[Ibogaine] QT info

G Lists melslists at gmail.com
Mon Jan 19 16:12:00 EST 2009


Randy....
My everything is thinking about you today. Love light and health!
M

On Mon, Jan 19, 2009 at 1:48 PM, Randy Faulconer <bicuitboy714 at gmail.com>wrote:

>             I used a baby monitor when I was doing it. It really makes a
> big difference. That doesn't mean that you don't go check on them every so
> often, it is just for emergancies or if the patient needs you when you
> aren't there. You can hear everything that happens in the room.
>
>            Peace Love and Collective Knowledge
>                      Randy
>
>   On Mon, Jan 19, 2009 at 12:51 PM, G Lists <melslists at gmail.com> wrote:
>
>> Remote Telemetry monitoring
>> Expensive, and also potentially cumbersome for the person going through
>> the experience.  Safe though.  Lots of examples online with costs.
>> Melanie
>>
>>   On Mon, Jan 19, 2009 at 9:39 AM, Charles Rossouw <
>> charles.rossouw at gmail.com> wrote:
>>
>>> Hi Matt
>>>
>>> Amiodarone can be used, although there is small possibility that it can
>>> also cause prolonged QT. The problem with the seizures are that people can
>>> misinterpret it as severe withdrawals, and may think to use morphine,
>>> which can then become fatal.  It is important to give the personnel at the
>>> hospital as much a possible information about ibogaine, and to tell
>>> everybody that has contact with the patient: "NO OPIATES!"
>>>
>>> I agree that patients should be monitored by ECG throughout
>>> treatment, although I have never done that.  Mia culpa.  I just think the
>>> monitor should be on an extension in a different room, because of the
>>> constant beeping, which be distractive.
>>>
>>> Kind regards
>>>
>>> Charles
>>>   On Mon, Jan 19, 2009 at 6:10 PM, Matt Shriver <ibogamail at gmail.com>wrote:
>>>
>>>>   http://www.qtsyndrome.ch/faq.html
>>>>
>>>> After reading this I wondered if what they are calling a "seizure-like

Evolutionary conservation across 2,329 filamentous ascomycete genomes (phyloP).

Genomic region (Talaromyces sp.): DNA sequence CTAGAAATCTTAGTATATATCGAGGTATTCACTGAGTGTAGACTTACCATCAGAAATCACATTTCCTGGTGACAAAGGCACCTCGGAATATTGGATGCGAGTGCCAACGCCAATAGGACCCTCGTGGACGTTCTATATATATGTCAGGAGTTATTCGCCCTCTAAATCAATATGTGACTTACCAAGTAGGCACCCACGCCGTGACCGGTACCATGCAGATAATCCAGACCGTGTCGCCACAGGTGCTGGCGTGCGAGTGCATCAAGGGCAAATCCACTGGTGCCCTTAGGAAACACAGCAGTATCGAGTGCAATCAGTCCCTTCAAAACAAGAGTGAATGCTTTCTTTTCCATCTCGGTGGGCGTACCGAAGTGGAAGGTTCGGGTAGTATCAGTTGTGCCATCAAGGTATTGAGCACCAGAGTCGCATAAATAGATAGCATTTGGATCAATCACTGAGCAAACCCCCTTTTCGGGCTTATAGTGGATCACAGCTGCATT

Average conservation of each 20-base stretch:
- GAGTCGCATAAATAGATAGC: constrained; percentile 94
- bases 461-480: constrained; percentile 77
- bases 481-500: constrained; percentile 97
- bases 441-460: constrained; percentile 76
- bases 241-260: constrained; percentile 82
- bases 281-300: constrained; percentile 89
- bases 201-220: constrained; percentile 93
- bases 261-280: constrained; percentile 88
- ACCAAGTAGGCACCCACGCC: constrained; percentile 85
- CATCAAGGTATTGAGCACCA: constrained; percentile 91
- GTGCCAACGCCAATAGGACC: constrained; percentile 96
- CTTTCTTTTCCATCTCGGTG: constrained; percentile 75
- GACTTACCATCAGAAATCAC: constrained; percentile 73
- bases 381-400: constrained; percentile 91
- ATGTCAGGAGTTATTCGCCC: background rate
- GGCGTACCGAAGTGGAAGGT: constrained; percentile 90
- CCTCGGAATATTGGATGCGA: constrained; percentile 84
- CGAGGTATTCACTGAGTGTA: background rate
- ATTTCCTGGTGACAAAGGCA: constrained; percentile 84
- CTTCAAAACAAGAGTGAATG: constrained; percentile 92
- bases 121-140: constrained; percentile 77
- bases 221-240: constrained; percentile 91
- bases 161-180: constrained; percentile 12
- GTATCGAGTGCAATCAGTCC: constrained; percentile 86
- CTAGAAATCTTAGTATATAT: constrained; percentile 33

>>>> attack" in the article about the incident in the Netherlands, was actually a
>>>> loss of consciousness.  If it is as common as they say it is, I imagine that
>>>> unfortunately, we may be seeing more deaths.  To answer my own question from
>>>> my previous post it looks like her corrected QT of 616ms is actually quite
>>>> high.
>>>>
>>>> This article also says "It is generally estimated that approximately
>>>> 10% to 12% of all patients with long QT syndrome show a normal QT-interval
>>>> on their ECG."  which is a little troubling in terms of exclusion
>>>> criteria.  They also mention physical exertion and stress as being points at
>>>> which high QT interval people suddenly die.  I know it is common for the
>>>> Bwiti to engage in physical exertion (i.e. dancing) while on low doses of
>>>> iboga, I wonder if there have been incidences in which these people suddenly
>>>> died without warning.
>>>>
>>>> They also mention beta blockers as a likely treatment. Would anyone who
>>>> knows about these things care to conjecture what might happen if someone
>>>> took a beta blocker with ibogaine?
>>>>
>>>> Matt
>>>>
>>>>
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>>>
>>>
>>> --
>>> +27 71 687 0068
>>>
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